Hearing Speakers at Dartmouth
One of my favorite things to do as a Dartmouth student is going to all the various talks, lecture series, and events that the school holds throughout the year.
This wasn't something that I had anticipated coming in. In my "Why Dartmouth" essay, I had talked about everything from amazing professors and an engaged student body, to being able to live in the Upper Valley and learn with a liberal arts focus as reasons for why I wanted to attend the College. Things like lecture series or department-sponsored speakers outside of class weren't necessarily things that were on my radar. But now, I would definitely add "speakers" to my essay!
During my time at Dartmouth, I've had the opportunity to attend many events in different disciplines both in-person before COVID and on Zoom since March of 2020. There are three major categories of speakers that I will highlight below so that you can get a glimpse of what there is for you to partake in.
1. School or department-sponsored events.
These are lecture series that are sponsored by the school, and you will often hear of them through the daily newsletter that goes out to all students or see flyers advertising them around campus. Some of the talks that I've been to have been sponsored by the Dickey Center for International Understanding, Rockefeller Center for Public Policy (often referred to as "Rocky" by students), the Dartmouth Center for Social Impact (the DCSI), the Center for Professional Development (the CPD), the department for Race and Migration studies (RMS) the biology, math, or anthropology department, and the Geisel School of Medicine.
Most lectures focus on a specific topic either relevant to current events or the speaker's research / career and last one hour long. Additionally, some speakers may also be alumni of the school, and it is always fun to ask them questions about how the school has changed since they were students or ask for some advice. I recently attended a DCSI event where Rev. Leah Daughtry ('84) came in to talk about her career, insights, and experiences and I left totally inspired and invigorated!
2. Student organization sponsored events.
Many student organizations also invite speakers with their COSO funds. Sometimes, they are faculty members. Other times, they are alumni or people connected to organizations that students have worked for during internships. And still other times, they may be completely new or unrelated to the club. This type of talk is often more intimate (think around 30 students at most during attendance) and gives you an amazing opportunity to ask more questions and hear more personal stories.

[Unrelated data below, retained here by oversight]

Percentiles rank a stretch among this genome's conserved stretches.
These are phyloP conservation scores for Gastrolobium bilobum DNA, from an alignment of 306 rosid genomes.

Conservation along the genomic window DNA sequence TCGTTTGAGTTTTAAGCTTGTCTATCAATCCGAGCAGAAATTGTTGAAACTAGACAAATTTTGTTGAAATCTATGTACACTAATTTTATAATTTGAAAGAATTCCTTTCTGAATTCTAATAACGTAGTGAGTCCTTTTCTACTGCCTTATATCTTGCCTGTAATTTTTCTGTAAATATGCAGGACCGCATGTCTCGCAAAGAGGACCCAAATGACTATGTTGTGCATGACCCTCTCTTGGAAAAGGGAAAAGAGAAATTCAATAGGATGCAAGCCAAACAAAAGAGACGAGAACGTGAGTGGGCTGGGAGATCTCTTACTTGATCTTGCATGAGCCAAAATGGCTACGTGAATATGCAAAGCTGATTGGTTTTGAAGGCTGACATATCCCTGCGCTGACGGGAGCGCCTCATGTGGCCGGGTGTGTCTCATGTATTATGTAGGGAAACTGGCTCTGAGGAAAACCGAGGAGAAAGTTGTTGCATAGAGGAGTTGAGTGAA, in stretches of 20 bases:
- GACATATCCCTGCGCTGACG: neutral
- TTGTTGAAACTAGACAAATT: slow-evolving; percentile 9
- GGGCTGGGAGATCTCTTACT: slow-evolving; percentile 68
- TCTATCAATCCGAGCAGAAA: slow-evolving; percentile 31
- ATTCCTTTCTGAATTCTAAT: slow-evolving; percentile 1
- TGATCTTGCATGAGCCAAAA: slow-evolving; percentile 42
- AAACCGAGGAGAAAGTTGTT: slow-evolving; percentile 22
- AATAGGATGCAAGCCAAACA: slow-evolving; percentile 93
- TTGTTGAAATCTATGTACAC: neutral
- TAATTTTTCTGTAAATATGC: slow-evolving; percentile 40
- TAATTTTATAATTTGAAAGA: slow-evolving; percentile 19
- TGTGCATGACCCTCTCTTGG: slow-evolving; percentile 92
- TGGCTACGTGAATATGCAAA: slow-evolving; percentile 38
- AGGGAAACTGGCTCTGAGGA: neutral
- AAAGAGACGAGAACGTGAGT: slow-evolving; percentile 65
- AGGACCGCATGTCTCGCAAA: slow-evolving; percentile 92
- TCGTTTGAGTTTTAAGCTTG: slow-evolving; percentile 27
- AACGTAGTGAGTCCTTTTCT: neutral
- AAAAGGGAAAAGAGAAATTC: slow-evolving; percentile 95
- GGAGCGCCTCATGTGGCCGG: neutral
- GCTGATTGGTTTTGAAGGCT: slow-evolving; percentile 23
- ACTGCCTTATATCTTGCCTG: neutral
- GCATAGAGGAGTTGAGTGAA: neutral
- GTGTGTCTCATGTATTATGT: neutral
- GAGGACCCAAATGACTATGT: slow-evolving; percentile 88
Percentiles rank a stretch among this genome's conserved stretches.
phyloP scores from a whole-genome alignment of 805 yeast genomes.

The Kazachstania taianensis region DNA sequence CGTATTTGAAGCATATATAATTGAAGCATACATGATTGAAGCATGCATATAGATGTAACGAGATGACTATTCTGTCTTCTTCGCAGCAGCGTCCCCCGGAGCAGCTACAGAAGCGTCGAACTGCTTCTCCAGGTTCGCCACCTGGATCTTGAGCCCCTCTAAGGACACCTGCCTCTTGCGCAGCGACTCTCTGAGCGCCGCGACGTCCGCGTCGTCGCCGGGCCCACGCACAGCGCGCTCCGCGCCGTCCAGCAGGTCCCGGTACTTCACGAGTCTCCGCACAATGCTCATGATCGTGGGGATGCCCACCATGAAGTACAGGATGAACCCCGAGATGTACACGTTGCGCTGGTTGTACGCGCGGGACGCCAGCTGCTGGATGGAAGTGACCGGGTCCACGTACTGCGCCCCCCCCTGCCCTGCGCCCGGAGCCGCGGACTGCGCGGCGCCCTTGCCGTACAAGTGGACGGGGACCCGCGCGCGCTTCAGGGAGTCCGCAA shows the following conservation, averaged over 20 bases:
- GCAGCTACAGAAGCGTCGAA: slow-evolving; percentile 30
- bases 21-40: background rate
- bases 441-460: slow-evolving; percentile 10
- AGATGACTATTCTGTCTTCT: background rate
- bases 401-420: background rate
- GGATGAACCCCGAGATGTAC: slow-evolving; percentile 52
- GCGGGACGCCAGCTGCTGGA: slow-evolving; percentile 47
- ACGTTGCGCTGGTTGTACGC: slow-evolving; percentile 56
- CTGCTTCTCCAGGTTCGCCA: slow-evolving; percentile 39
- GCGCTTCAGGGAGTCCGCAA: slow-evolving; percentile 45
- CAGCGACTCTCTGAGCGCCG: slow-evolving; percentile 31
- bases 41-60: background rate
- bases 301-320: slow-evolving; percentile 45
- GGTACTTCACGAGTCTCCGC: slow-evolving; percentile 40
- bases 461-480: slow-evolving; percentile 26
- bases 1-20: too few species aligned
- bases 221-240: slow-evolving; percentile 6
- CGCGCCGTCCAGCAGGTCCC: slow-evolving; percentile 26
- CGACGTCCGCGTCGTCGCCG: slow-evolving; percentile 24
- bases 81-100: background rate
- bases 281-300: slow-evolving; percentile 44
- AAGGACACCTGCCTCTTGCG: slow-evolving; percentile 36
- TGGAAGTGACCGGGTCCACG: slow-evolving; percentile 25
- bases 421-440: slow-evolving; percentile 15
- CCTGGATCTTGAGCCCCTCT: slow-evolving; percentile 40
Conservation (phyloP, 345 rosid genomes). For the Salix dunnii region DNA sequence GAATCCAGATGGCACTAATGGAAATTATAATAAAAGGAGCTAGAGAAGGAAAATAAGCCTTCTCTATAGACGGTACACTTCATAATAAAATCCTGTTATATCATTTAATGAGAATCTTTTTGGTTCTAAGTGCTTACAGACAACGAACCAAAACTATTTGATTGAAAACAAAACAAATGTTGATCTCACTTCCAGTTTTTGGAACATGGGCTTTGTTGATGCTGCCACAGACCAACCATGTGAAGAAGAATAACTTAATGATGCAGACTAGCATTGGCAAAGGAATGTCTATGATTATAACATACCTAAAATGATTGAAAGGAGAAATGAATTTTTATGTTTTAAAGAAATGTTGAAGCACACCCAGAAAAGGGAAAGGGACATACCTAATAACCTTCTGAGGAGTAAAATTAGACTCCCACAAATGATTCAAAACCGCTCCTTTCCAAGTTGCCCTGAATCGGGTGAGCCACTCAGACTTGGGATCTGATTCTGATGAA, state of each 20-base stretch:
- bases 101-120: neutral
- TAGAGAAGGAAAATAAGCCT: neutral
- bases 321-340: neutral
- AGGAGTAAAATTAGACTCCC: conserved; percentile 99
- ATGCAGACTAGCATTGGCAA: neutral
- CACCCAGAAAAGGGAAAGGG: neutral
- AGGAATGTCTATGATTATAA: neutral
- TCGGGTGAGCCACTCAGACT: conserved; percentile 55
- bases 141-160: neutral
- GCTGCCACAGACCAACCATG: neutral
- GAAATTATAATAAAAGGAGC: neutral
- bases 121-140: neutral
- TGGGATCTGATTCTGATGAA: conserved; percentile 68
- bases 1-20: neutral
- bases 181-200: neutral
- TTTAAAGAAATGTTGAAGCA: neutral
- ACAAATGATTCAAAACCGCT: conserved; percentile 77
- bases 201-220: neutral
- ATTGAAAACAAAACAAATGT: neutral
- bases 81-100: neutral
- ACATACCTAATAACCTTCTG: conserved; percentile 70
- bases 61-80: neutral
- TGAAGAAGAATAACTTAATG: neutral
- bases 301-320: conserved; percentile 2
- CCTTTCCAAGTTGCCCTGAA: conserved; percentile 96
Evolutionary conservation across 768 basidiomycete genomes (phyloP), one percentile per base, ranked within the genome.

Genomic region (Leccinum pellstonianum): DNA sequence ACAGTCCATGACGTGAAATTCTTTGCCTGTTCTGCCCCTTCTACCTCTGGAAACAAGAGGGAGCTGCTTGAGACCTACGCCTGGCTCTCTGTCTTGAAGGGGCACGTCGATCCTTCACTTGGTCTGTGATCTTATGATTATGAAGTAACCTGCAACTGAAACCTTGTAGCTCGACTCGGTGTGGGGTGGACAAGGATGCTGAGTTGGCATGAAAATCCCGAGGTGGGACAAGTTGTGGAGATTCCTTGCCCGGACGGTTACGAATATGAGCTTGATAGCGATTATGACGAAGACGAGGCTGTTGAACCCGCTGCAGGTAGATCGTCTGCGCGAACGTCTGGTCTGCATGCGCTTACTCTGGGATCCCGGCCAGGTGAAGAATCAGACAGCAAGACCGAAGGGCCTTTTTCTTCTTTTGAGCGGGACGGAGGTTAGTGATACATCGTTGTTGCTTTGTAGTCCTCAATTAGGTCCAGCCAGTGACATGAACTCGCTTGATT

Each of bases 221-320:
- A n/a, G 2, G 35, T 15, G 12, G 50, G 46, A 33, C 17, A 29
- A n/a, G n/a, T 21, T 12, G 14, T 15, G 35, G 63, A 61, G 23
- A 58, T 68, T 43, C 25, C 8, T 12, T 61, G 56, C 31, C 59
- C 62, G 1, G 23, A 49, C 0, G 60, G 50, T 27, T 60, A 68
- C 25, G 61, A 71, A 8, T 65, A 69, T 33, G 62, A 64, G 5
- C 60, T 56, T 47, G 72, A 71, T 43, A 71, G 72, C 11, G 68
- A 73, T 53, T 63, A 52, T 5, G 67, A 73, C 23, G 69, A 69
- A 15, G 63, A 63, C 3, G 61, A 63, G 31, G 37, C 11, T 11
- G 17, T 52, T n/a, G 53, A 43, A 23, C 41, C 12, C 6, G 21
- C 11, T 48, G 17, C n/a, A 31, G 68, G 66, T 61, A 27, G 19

For example, I am an executive member of the Nathan Smith Society. We host talks called "Dinner with a Doc" throughout the term and invite doctors at Dartmouth-Hitchcock Medical Center (DHMC) to come in and talk about their life to students over food (usually Thai!) during pre-COVID times. I actually started becoming more interested in certain types of work and research through these talks!
Many times, you will hear about events through listservs or already being a member of the club yourself, so you will find talks that really interest you. Student clubs like the Political Economy Project, Dartmouth Apologia, Dartmouth Democrats / Republicans, Dartmouth Humanitarian Engineering, and GlobeMed invite speakers quite often and give students a great chance to talk about their interests in a broader setting with perspectives from beyond Dartmouth. Even if you are not part of the club, meetings are often open to campus and anyone can come. And once you are part of a club, you can have the opportunity to plan talks and decide who comes in to speak to your group.
Some talks that happen at Dartmouth are completely unrelated to the school. One prime example of this is political talks! During presidential elections especially, many candidates come to Hanover because of New Hampshire's status as the first state to hold their primaries and set the tone for the rest of the election. During the 2020 election cycle, Hanover saw basically every single candidate, many times more than once. Many students were in attendance at these talks and there is a huge surge in political interest during these times so it feels like campus is brimming with activity. I actually attended an event held by Andrew Yang with some friends my freshman winter on a whim! It was my first time going to a political rally and I had a lot of fun and met some really interesting people.
Those are the three categories of speakers that you can see as a Dartmouth student. I love attending talks because I can learn about new things, get outside of the "Dartmouth bubble," and develop my interests in topics such as medicine, policy, religion, anthropology / sociology, and social impact. Oftentimes I even leave space in my week just in case an interesting talk comes up! I highly encourage people to take the time to attend these and learn something new—with everything online now, many talks sponsored by the College are open to the public and you can login from home. If you're interested, you can see talks from category one (school-sponsored events) at this link.
So, what speaker are you going to hear from next?